The title is intentionally confusing.
One of the most challenging parts of trying to evaluate the stock market is the second-order game of figuring out what everyone else is expecting. I’ve seen uncertain situations where we got the “bad” outcome and the stock went up on resolution of the uncertainty (even if it was the resolution people hoped to avoid). I’ve seen companies miss earnings estimates, lower guidance, and have the stock go up because people feared worse results (Nvdia last week). I’ve seen companies beat earnings estimates, raise guidance, and have the stock fall because the “whisper number” was better. Frequently, people aren’t focused on actual fundamentals; but rather, focused on the expectations of everyone else. This then leads to the third order game of “well, if everyone is expecting something great, and they know they can be disappointed…” and so on.
Here’s What Happened Today:
Today was a perfect example of this thinking in action. The past few times Federal Reserve Chairman, Jerome Powell has spoken, he clearly indicated he is focused on reducing inflation by raising interest rates. Somehow, the market keeps hearing that when the data shows that inflation has come down, the Fed will stop raising rates. This is by definition true. We often accuse the Fed of having no idea what they’re doing and missing economic conditions that to us, seem obvious. However, we would never think they’d get inflation under control and keep raising rates in order to cause deliberate economic pain. Market watchers have been acting like Powell saying he’ll watch the data is the same as him saying they’re done raising rates. In fact, many are already penciling in rate cuts in 2023. We’ve been skeptical of that thinking all along, and have held an enormous short position against the market all year.
Yesterday, in advance of Chairman Powell’s speech today, several market pundits and economists were writing that so many people expected Powell to be incredibly hawkish that they thought anything Powell said would be softer and that would cause the market to skyrocket. (Hawkish means favoring more interest rate hikes.) Let’s go through the thinking here:
– Inflation is a huge problem meaning everyone knows the Fed needs to raise rates.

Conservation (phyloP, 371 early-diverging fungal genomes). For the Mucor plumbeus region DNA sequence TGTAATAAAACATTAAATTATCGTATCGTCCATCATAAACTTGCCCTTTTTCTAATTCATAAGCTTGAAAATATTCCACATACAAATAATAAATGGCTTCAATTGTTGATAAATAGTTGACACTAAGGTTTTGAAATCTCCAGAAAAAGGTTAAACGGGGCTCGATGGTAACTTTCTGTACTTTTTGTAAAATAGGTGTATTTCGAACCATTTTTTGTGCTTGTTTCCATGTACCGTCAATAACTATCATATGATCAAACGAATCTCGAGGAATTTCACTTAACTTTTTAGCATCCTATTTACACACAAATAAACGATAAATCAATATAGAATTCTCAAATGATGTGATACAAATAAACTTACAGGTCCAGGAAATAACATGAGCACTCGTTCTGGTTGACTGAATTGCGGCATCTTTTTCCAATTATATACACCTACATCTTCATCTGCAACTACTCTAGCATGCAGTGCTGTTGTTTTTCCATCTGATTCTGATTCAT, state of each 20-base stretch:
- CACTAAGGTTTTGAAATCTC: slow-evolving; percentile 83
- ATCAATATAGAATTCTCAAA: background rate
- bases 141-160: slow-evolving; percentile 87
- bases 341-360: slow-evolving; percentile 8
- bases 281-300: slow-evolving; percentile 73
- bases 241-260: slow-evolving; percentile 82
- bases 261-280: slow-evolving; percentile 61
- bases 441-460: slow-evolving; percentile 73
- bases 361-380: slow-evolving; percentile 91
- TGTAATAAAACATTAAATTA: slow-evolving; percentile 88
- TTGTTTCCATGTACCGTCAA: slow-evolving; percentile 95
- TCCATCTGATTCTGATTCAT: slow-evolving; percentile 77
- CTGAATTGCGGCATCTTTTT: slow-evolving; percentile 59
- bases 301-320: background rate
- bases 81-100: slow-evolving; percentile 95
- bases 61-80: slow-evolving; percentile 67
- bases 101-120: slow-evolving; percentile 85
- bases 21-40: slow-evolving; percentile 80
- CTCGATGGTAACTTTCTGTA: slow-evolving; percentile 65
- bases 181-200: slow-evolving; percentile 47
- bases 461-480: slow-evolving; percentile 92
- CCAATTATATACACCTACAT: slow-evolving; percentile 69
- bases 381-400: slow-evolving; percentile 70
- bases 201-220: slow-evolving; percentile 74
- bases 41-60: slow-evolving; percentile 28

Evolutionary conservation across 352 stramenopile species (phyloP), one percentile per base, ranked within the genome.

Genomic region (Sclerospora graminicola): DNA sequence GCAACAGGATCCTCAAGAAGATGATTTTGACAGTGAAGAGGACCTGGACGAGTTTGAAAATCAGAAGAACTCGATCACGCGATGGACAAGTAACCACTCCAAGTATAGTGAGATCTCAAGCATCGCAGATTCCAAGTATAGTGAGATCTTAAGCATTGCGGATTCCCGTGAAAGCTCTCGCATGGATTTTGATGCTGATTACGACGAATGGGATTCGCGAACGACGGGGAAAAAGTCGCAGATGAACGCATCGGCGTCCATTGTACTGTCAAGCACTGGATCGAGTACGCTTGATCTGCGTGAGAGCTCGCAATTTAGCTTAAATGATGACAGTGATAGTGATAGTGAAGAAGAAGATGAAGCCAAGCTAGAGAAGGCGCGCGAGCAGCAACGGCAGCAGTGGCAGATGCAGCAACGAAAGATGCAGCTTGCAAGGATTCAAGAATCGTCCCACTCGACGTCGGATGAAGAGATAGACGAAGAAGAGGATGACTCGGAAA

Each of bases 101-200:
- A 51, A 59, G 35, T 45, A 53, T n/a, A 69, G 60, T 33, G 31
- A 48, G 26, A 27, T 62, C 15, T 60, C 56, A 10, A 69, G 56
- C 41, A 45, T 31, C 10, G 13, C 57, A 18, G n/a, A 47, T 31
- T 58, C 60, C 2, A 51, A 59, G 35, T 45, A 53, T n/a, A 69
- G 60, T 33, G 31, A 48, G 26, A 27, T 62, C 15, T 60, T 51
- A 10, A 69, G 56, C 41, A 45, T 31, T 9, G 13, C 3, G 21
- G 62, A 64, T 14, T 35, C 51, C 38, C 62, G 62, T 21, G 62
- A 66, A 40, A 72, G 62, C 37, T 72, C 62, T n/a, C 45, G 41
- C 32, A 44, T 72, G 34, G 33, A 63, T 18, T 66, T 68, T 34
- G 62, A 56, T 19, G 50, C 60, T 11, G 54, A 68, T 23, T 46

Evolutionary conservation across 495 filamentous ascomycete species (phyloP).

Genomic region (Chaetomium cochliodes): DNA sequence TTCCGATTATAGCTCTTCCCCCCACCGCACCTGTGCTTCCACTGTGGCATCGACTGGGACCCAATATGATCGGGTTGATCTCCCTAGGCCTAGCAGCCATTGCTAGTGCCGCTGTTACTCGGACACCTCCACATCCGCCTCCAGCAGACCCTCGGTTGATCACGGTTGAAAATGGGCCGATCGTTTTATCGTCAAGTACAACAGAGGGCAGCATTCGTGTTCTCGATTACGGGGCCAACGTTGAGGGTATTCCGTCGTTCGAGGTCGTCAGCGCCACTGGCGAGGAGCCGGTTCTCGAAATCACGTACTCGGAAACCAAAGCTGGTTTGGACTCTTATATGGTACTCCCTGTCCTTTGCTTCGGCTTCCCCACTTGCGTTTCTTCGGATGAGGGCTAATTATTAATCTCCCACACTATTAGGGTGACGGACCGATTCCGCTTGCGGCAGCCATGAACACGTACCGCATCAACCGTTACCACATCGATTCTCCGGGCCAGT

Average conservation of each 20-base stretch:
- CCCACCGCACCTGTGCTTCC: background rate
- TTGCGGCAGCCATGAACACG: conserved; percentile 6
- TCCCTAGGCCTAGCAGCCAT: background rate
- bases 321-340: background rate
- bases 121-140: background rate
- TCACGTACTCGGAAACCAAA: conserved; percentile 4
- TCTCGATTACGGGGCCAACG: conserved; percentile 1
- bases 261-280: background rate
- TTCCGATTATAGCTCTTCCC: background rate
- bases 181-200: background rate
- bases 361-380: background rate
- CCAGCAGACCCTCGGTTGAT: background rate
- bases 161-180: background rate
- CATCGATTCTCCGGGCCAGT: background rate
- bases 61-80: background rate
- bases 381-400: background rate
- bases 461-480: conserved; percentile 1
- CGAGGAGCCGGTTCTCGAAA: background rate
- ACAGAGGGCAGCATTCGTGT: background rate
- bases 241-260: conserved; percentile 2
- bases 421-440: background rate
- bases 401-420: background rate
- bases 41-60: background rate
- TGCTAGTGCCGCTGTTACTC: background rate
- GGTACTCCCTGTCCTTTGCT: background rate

– Powell has make it explicitly clear that he’s more focused on getting inflation under control by raising rates than he’s worried about causing a recession (already in progress according to us and the actual definition of recession).
– Everyone expects Powell to deliver hawkish remarks (saying he plans on raising rates).
– Therefore, when Powell delivers hawkish remarks, it won’t be as bad as everyone expects, therefore, the market will go up even if Powell says he’s going to continue raising rates.
Depending on how you’re counting, that’s ether third or fourth order thinking where everyone knows rates have to go up, but they’re expecting them to go up less than everyone else expects so even negative comments are “good” for the market. If you don’t completely understand this, don’t worry. It’s not supposed to makes sense (and yet is an accurate description of the public conversations about such things).
So, here’s what happened: Powell delivered the expected hawkish comments. He said that the recent decrease in the huge rate of inflation (a second derivative itself) wasn’t enough to think inflation is under control therefore, the Fed will continue raising rates even if it causes economic harm including higher unemployment. This is exactly what we expected him to say because that’s exactly what he’s been saying for months. The S&P 500 responded by falling 3.4% on the day and the NASDAQ was down 3.9%.
– We got the hawkish comments everyone expected…
– Which was supposed to make the market go up because everyone was expecting it…
– And the market had a huge down day after a huge down week.
And What To Do Now:
This week (and today in particular) were only bad if you’re not a DKI subscriber. Our general process is to try to look through all of the expectation about exceptions and do the actual fundamental analysis. As we’ve pointed out many times, real interest rates (Fed funds rate less CPI) are negative. Real real interest rates (Fed funds rate less actual inflation) are hugely negative. The Fed funds rate is still below 2.5% which is very low by historical standards. The Fed balance sheet is still around $9 trillion (trillion!) dollars. And Congress continues to pass new programs throwing additional trillions of dollars into the already expanded money supply. OF COURSE inflation is high and OF COURSE the Fed needs to raise rates. This is why the market short has been our largest position all year.
If the above is confusing to you, it simply means that you’re a reasonable and rational person. Still, feel free to send questions to IR@DeepKnowledgeInvesting.com. As always, we’ll continue to follow the subject closely and keep you updated.